There are twenty amino acids in total that your body uses to construct all of its cells, but it can’t make all of them “de novo” – or from scratch. It needs to get them from either food or supplements like our Vitamin C supplement – Brilliant C. Sources of lysine include meat, fish and dairy.
In total, there are nine “essential amino acids” – amino acids that the body cannot make itself. L-lysine is an essential amino acid, meaning that if you’re not getting enough of it from your diet, you could become deficient, with problematic knock-on effects for your body.
L-lysine isn’t just any old amino acid: research suggests that it may have profound benefits for human health. Let’s take a look.
There is evidence that when L-lysine is combined with vitamin C and zinc that it may have anti-viral properties, especially against the herpes virus. L-lysine attacks the virus that causes cold sores, shingles and herpes and prevents it from entering cells and altering their function. Evidence suggests that a 1,500mg supplement of L-lysine may be able to counter the virus (in conjunction with a balanced diet), preventing the emergence of symptoms.
L-lysine works by helping to upregulate the immune system, particularly a class of antibodies called IgG. Studies have found that when high doses of vitamin C are used together with L-lysine, the levels of these antibodies in the blood rises. L-lysine, therefore, boosts the immune system and may help to develop optimal health.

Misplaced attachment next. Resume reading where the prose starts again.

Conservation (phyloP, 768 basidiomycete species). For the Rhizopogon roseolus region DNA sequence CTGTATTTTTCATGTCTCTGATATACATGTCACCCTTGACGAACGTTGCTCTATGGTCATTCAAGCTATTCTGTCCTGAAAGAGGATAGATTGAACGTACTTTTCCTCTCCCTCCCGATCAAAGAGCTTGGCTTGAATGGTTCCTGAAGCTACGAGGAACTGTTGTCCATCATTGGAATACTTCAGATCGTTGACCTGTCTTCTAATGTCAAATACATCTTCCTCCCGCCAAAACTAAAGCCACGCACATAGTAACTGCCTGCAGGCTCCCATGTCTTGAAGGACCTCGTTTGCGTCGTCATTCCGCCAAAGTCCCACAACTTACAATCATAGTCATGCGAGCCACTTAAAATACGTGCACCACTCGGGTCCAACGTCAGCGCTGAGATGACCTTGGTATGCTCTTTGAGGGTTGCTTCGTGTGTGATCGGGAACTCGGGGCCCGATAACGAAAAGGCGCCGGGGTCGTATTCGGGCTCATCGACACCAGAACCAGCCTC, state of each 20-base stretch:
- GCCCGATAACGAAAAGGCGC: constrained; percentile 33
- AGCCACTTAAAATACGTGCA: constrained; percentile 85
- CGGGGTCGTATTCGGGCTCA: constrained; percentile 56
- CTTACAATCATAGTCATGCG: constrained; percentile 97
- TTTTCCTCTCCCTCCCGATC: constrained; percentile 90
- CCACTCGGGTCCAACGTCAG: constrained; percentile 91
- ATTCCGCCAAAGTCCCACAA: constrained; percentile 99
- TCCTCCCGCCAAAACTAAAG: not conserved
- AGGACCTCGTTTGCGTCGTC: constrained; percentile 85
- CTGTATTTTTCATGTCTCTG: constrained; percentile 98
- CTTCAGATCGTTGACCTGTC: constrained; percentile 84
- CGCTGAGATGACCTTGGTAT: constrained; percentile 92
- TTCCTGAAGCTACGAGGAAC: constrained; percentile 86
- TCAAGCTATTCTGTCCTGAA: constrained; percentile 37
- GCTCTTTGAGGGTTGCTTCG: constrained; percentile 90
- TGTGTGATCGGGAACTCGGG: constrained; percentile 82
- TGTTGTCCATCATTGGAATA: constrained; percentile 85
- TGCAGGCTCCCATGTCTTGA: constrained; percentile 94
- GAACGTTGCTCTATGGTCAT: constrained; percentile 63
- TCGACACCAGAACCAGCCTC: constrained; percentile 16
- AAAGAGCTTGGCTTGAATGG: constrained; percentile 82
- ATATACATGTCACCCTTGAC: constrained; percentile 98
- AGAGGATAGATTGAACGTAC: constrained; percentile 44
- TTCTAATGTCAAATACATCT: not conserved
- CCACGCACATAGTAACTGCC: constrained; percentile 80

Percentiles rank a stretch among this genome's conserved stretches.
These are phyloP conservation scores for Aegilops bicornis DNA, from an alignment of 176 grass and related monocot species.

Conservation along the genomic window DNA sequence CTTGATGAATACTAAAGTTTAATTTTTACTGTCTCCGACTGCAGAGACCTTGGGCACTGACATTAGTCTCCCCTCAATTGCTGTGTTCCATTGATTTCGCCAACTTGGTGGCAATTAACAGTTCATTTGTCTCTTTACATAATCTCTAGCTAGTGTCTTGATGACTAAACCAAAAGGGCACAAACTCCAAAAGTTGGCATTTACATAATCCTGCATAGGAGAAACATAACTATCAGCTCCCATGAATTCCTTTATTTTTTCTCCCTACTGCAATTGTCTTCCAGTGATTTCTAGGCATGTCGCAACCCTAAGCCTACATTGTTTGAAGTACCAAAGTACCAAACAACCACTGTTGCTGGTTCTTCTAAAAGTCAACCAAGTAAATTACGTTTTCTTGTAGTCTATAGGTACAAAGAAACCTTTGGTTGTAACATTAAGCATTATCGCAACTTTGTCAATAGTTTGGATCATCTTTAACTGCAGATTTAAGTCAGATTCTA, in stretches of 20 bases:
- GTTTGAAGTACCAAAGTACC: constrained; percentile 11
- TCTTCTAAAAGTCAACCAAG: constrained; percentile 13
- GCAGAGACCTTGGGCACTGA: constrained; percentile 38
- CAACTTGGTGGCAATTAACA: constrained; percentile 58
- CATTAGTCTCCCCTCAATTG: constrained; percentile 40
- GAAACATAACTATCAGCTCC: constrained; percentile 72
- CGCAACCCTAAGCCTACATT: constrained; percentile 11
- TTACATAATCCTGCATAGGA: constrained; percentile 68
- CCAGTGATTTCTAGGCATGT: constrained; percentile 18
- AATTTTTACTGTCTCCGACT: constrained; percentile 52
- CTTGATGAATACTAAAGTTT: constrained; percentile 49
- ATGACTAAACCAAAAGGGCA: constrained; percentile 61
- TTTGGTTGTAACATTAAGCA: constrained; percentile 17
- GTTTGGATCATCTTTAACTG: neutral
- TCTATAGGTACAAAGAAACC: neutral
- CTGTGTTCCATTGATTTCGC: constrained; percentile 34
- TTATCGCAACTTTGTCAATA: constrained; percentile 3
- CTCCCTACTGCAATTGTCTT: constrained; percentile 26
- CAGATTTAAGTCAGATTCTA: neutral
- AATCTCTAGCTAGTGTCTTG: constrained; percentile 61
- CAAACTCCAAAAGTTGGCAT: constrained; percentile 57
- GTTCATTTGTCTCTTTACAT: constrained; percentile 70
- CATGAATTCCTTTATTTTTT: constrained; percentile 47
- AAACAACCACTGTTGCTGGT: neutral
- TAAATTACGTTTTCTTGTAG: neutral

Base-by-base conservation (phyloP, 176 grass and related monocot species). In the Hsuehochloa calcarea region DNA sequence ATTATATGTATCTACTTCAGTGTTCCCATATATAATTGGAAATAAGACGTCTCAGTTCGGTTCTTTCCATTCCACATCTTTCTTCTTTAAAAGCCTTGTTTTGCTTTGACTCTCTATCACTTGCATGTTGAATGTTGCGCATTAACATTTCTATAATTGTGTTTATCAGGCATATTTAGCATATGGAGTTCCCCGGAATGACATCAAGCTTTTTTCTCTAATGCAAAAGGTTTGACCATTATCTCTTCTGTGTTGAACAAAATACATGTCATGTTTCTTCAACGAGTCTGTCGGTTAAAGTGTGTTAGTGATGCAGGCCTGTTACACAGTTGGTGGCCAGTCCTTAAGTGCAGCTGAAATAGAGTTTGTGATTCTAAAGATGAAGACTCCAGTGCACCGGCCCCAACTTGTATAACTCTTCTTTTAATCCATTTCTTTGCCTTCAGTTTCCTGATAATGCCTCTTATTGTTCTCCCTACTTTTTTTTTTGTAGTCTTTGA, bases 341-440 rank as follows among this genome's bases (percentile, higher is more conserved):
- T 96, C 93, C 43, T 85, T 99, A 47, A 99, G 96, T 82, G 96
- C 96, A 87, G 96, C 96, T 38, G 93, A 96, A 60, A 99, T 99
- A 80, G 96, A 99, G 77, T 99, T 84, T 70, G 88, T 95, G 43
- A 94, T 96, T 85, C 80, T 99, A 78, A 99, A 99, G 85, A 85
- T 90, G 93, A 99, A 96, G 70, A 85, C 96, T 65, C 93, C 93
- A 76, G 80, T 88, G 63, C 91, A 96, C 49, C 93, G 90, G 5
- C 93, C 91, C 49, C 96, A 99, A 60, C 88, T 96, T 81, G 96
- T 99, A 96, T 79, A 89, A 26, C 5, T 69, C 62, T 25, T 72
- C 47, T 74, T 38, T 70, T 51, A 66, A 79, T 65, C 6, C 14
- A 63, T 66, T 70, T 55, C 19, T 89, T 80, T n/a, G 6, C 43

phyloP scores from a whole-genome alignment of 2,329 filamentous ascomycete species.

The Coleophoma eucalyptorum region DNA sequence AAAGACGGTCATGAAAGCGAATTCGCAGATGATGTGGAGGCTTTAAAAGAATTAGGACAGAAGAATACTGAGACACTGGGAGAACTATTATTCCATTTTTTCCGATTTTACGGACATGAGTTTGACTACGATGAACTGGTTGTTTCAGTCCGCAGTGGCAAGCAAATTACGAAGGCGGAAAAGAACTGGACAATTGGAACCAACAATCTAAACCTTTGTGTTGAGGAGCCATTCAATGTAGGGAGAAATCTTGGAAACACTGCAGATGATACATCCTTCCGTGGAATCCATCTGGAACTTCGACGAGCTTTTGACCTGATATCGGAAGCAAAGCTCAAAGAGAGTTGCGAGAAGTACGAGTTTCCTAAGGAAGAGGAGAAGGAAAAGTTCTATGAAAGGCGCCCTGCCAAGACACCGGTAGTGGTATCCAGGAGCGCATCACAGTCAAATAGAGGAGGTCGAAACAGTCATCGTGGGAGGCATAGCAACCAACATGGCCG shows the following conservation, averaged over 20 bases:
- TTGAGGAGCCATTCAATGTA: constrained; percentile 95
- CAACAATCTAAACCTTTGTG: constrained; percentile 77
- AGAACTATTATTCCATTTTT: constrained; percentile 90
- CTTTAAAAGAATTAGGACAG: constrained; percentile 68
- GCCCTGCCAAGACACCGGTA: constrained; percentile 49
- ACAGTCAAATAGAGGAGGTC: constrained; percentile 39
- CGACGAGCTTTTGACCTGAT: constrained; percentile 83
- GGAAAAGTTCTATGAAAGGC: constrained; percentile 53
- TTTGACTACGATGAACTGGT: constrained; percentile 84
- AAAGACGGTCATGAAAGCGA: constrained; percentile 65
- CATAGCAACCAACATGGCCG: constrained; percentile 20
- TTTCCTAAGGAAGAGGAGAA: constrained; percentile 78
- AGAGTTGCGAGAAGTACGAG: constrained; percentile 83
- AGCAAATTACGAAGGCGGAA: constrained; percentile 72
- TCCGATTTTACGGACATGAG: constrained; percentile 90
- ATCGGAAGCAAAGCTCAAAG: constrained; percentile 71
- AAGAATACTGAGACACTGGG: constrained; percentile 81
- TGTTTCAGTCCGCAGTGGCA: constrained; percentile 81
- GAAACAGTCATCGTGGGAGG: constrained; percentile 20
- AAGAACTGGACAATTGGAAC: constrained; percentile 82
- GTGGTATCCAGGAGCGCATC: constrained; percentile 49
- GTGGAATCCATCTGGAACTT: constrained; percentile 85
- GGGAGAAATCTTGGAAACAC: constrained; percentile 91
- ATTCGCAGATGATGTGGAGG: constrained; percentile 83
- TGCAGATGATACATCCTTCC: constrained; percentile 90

Bodybuilders love l-lysine. Many take l-lysine supplements because it can enhance the size and shape of the muscle. But l-lysine is much more than a bodybuilding aid – it’s something that practically anyone who engages in athletic activity can use to enhance their performance.
After muscular effort, the body needs to recover. Part of this recovery process involves the release of HGH or human growth hormone. The harder you exercise, the more HGH the body releases and the better you’re able to recover. The problem, however, is that if you eat a diet that is deficient in l-lysine, then you can inhibit the release of HGH, slowing your recovery and adaptation. In other words, not taking in enough l-lysine can scupper your results.
The simple solution is l-lysine supplementation. By taking l-lysine, you give your body the essential building blocks that it needs to initiate the optimal hormonal response to exercise, allowing it to repair faster.
Stress and anxiety damage a person’s quality of life. It’s hard to function at your best when you feel worried and frazzled the whole time. Research suggests that l-lysine may benefit people who suffer from stress- or anxiety-related mental disorders. Lab experiments show that l-lysine can block some of the brain’s stress receptors – similar to what adaptogens do. Blocking of the receptions disrupts the brain’s ability to respond to stressful stimuli, helping a person feel more relaxed in situations that would otherwise have been a source of worry.
There’s evidence from both animal experiments that blocking the brain’s stress receptors make a big difference in how animals feel. Researchers, for instance, split rats into two groups: to one they gave an l-lysine supplement, and the other got their regular chow. The scientists then exposed the rats to a stressful situation and looked to see whether there were any differences in the two groups’ bowel movements. The group of rats that were fed the l-lysine had fewer loose stools, indicating a lower stress status.